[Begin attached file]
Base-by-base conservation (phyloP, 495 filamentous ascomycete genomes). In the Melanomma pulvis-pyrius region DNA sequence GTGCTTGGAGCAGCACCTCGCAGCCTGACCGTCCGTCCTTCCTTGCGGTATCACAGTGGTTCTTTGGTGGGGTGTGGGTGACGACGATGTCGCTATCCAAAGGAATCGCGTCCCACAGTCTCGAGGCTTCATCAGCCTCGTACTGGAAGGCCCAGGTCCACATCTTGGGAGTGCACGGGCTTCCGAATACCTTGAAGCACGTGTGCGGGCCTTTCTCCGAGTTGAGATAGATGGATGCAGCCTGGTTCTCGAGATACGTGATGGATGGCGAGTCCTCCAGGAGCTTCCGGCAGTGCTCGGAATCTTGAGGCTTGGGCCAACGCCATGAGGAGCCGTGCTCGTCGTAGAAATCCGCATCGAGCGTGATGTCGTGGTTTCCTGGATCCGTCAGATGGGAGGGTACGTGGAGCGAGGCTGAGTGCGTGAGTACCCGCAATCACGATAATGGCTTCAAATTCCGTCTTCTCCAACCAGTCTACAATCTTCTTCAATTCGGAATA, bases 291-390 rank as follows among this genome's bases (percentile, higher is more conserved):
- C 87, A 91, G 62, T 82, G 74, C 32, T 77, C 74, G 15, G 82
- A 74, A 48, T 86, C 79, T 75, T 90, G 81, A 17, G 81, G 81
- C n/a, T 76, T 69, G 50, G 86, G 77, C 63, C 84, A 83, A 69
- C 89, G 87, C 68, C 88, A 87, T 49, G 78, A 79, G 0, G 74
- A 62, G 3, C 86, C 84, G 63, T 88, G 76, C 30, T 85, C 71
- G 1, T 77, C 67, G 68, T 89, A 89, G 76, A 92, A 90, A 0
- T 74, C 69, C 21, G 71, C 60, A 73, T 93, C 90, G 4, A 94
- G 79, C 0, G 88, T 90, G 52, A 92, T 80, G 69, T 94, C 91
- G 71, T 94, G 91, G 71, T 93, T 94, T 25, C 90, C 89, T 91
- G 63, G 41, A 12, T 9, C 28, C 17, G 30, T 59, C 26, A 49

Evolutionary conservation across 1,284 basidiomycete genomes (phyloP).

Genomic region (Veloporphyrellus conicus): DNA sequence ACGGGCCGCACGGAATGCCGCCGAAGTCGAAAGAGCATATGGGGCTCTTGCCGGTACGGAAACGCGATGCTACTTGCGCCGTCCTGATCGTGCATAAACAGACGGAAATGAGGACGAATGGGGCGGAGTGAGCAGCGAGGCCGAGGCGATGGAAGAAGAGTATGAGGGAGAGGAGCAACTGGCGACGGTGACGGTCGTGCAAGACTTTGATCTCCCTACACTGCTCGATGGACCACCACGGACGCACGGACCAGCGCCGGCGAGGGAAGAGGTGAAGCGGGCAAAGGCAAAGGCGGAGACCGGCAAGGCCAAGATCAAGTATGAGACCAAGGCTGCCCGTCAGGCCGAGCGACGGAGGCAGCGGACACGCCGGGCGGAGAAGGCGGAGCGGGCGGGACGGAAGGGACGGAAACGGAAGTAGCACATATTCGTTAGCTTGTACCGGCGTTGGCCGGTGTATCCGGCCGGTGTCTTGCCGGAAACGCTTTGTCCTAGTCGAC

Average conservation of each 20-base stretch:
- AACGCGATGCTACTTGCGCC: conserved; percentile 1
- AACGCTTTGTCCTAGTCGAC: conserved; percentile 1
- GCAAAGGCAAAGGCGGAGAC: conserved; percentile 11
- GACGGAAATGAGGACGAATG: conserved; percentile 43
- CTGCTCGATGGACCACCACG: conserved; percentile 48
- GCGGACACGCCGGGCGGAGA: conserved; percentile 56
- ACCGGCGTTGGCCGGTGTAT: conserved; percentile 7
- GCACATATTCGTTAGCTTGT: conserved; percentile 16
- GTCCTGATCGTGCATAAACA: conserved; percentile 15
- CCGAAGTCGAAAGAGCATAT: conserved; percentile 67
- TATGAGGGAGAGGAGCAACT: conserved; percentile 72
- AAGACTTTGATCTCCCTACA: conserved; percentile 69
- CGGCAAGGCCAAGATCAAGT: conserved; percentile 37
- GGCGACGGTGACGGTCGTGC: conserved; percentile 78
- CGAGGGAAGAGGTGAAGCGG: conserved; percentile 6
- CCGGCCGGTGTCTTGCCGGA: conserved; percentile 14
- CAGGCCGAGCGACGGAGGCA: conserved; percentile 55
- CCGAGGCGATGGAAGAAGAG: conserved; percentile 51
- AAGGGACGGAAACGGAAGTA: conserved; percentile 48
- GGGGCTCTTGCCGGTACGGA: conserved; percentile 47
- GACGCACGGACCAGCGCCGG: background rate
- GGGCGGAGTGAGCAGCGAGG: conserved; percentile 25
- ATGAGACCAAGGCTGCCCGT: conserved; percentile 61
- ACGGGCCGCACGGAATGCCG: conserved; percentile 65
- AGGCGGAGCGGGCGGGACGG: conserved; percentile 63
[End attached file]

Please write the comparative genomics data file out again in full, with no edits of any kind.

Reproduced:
Base-by-base conservation (phyloP, 495 filamentous ascomycete genomes). In the Melanomma pulvis-pyrius region DNA sequence GTGCTTGGAGCAGCACCTCGCAGCCTGACCGTCCGTCCTTCCTTGCGGTATCACAGTGGTTCTTTGGTGGGGTGTGGGTGACGACGATGTCGCTATCCAAAGGAATCGCGTCCCACAGTCTCGAGGCTTCATCAGCCTCGTACTGGAAGGCCCAGGTCCACATCTTGGGAGTGCACGGGCTTCCGAATACCTTGAAGCACGTGTGCGGGCCTTTCTCCGAGTTGAGATAGATGGATGCAGCCTGGTTCTCGAGATACGTGATGGATGGCGAGTCCTCCAGGAGCTTCCGGCAGTGCTCGGAATCTTGAGGCTTGGGCCAACGCCATGAGGAGCCGTGCTCGTCGTAGAAATCCGCATCGAGCGTGATGTCGTGGTTTCCTGGATCCGTCAGATGGGAGGGTACGTGGAGCGAGGCTGAGTGCGTGAGTACCCGCAATCACGATAATGGCTTCAAATTCCGTCTTCTCCAACCAGTCTACAATCTTCTTCAATTCGGAATA, bases 291-390 rank as follows among this genome's bases (percentile, higher is more conserved):
- C 87, A 91, G 62, T 82, G 74, C 32, T 77, C 74, G 15, G 82
- A 74, A 48, T 86, C 79, T 75, T 90, G 81, A 17, G 81, G 81
- C n/a, T 76, T 69, G 50, G 86, G 77, C 63, C 84, A 83, A 69
- C 89, G 87, C 68, C 88, A 87, T 49, G 78, A 79, G 0, G 74
- A 62, G 3, C 86, C 84, G 63, T 88, G 76, C 30, T 85, C 71
- G 1, T 77, C 67, G 68, T 89, A 89, G 76, A 92, A 90, A 0
- T 74, C 69, C 21, G 71, C 60, A 73, T 93, C 90, G 4, A 94
- G 79, C 0, G 88, T 90, G 52, A 92, T 80, G 69, T 94, C 91
- G 71, T 94, G 91, G 71, T 93, T 94, T 25, C 90, C 89, T 91
- G 63, G 41, A 12, T 9, C 28, C 17, G 30, T 59, C 26, A 49

Evolutionary conservation across 1,284 basidiomycete genomes (phyloP).

Genomic region (Veloporphyrellus conicus): DNA sequence ACGGGCCGCACGGAATGCCGCCGAAGTCGAAAGAGCATATGGGGCTCTTGCCGGTACGGAAACGCGATGCTACTTGCGCCGTCCTGATCGTGCATAAACAGACGGAAATGAGGACGAATGGGGCGGAGTGAGCAGCGAGGCCGAGGCGATGGAAGAAGAGTATGAGGGAGAGGAGCAACTGGCGACGGTGACGGTCGTGCAAGACTTTGATCTCCCTACACTGCTCGATGGACCACCACGGACGCACGGACCAGCGCCGGCGAGGGAAGAGGTGAAGCGGGCAAAGGCAAAGGCGGAGACCGGCAAGGCCAAGATCAAGTATGAGACCAAGGCTGCCCGTCAGGCCGAGCGACGGAGGCAGCGGACACGCCGGGCGGAGAAGGCGGAGCGGGCGGGACGGAAGGGACGGAAACGGAAGTAGCACATATTCGTTAGCTTGTACCGGCGTTGGCCGGTGTATCCGGCCGGTGTCTTGCCGGAAACGCTTTGTCCTAGTCGAC

Average conservation of each 20-base stretch:
- AACGCGATGCTACTTGCGCC: conserved; percentile 1
- AACGCTTTGTCCTAGTCGAC: conserved; percentile 1
- GCAAAGGCAAAGGCGGAGAC: conserved; percentile 11
- GACGGAAATGAGGACGAATG: conserved; percentile 43
- CTGCTCGATGGACCACCACG: conserved; percentile 48
- GCGGACACGCCGGGCGGAGA: conserved; percentile 56
- ACCGGCGTTGGCCGGTGTAT: conserved; percentile 7
- GCACATATTCGTTAGCTTGT: conserved; percentile 16
- GTCCTGATCGTGCATAAACA: conserved; percentile 15
- CCGAAGTCGAAAGAGCATAT: conserved; percentile 67
- TATGAGGGAGAGGAGCAACT: conserved; percentile 72
- AAGACTTTGATCTCCCTACA: conserved; percentile 69
- CGGCAAGGCCAAGATCAAGT: conserved; percentile 37
- GGCGACGGTGACGGTCGTGC: conserved; percentile 78
- CGAGGGAAGAGGTGAAGCGG: conserved; percentile 6
- CCGGCCGGTGTCTTGCCGGA: conserved; percentile 14
- CAGGCCGAGCGACGGAGGCA: conserved; percentile 55
- CCGAGGCGATGGAAGAAGAG: conserved; percentile 51
- AAGGGACGGAAACGGAAGTA: conserved; percentile 48
- GGGGCTCTTGCCGGTACGGA: conserved; percentile 47
- GACGCACGGACCAGCGCCGG: background rate
- GGGCGGAGTGAGCAGCGAGG: conserved; percentile 25
- ATGAGACCAAGGCTGCCCGT: conserved; percentile 61
- ACGGGCCGCACGGAATGCCG: conserved; percentile 65
- AGGCGGAGCGGGCGGGACGG: conserved; percentile 63